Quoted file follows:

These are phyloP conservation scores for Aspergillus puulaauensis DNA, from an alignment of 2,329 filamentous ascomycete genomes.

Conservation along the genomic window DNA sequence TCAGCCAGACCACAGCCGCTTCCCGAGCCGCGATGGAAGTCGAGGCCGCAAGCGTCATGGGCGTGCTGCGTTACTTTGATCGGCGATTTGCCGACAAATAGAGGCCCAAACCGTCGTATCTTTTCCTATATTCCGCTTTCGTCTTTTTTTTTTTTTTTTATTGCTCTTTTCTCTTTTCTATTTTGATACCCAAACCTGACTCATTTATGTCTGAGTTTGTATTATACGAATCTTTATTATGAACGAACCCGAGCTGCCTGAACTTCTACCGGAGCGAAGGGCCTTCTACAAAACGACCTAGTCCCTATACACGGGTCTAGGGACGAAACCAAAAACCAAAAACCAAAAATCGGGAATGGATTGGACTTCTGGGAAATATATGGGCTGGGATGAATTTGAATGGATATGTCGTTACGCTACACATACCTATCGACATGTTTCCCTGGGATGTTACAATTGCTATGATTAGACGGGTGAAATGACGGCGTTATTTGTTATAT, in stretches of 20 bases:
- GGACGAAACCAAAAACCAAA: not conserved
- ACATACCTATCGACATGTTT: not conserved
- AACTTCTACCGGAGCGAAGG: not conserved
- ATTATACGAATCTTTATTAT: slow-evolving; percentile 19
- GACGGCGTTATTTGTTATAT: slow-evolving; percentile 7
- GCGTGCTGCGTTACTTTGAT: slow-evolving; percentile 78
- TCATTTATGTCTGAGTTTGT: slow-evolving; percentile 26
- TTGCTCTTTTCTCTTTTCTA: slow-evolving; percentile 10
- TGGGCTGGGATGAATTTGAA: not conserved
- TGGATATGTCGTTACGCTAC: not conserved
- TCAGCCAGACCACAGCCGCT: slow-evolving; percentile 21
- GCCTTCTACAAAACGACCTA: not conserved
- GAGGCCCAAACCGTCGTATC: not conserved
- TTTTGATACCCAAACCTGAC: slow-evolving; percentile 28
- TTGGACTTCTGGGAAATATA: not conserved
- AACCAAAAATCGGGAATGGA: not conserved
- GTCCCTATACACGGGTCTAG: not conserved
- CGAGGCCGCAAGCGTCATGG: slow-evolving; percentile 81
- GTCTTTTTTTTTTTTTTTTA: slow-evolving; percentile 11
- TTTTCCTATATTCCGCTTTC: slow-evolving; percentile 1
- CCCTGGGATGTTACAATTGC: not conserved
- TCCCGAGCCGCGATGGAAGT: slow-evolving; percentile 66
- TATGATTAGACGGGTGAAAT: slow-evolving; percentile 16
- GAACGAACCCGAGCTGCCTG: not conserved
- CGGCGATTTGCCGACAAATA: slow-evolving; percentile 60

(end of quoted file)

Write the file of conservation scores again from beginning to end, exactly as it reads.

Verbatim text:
These are phyloP conservation scores for Aspergillus puulaauensis DNA, from an alignment of 2,329 filamentous ascomycete genomes.

Conservation along the genomic window DNA sequence TCAGCCAGACCACAGCCGCTTCCCGAGCCGCGATGGAAGTCGAGGCCGCAAGCGTCATGGGCGTGCTGCGTTACTTTGATCGGCGATTTGCCGACAAATAGAGGCCCAAACCGTCGTATCTTTTCCTATATTCCGCTTTCGTCTTTTTTTTTTTTTTTTATTGCTCTTTTCTCTTTTCTATTTTGATACCCAAACCTGACTCATTTATGTCTGAGTTTGTATTATACGAATCTTTATTATGAACGAACCCGAGCTGCCTGAACTTCTACCGGAGCGAAGGGCCTTCTACAAAACGACCTAGTCCCTATACACGGGTCTAGGGACGAAACCAAAAACCAAAAACCAAAAATCGGGAATGGATTGGACTTCTGGGAAATATATGGGCTGGGATGAATTTGAATGGATATGTCGTTACGCTACACATACCTATCGACATGTTTCCCTGGGATGTTACAATTGCTATGATTAGACGGGTGAAATGACGGCGTTATTTGTTATAT, in stretches of 20 bases:
- GGACGAAACCAAAAACCAAA: not conserved
- ACATACCTATCGACATGTTT: not conserved
- AACTTCTACCGGAGCGAAGG: not conserved
- ATTATACGAATCTTTATTAT: slow-evolving; percentile 19
- GACGGCGTTATTTGTTATAT: slow-evolving; percentile 7
- GCGTGCTGCGTTACTTTGAT: slow-evolving; percentile 78
- TCATTTATGTCTGAGTTTGT: slow-evolving; percentile 26
- TTGCTCTTTTCTCTTTTCTA: slow-evolving; percentile 10
- TGGGCTGGGATGAATTTGAA: not conserved
- TGGATATGTCGTTACGCTAC: not conserved
- TCAGCCAGACCACAGCCGCT: slow-evolving; percentile 21
- GCCTTCTACAAAACGACCTA: not conserved
- GAGGCCCAAACCGTCGTATC: not conserved
- TTTTGATACCCAAACCTGAC: slow-evolving; percentile 28
- TTGGACTTCTGGGAAATATA: not conserved
- AACCAAAAATCGGGAATGGA: not conserved
- GTCCCTATACACGGGTCTAG: not conserved
- CGAGGCCGCAAGCGTCATGG: slow-evolving; percentile 81
- GTCTTTTTTTTTTTTTTTTA: slow-evolving; percentile 11
- TTTTCCTATATTCCGCTTTC: slow-evolving; percentile 1
- CCCTGGGATGTTACAATTGC: not conserved
- TCCCGAGCCGCGATGGAAGT: slow-evolving; percentile 66
- TATGATTAGACGGGTGAAAT: slow-evolving; percentile 16
- GAACGAACCCGAGCTGCCTG: not conserved
- CGGCGATTTGCCGACAAATA: slow-evolving; percentile 60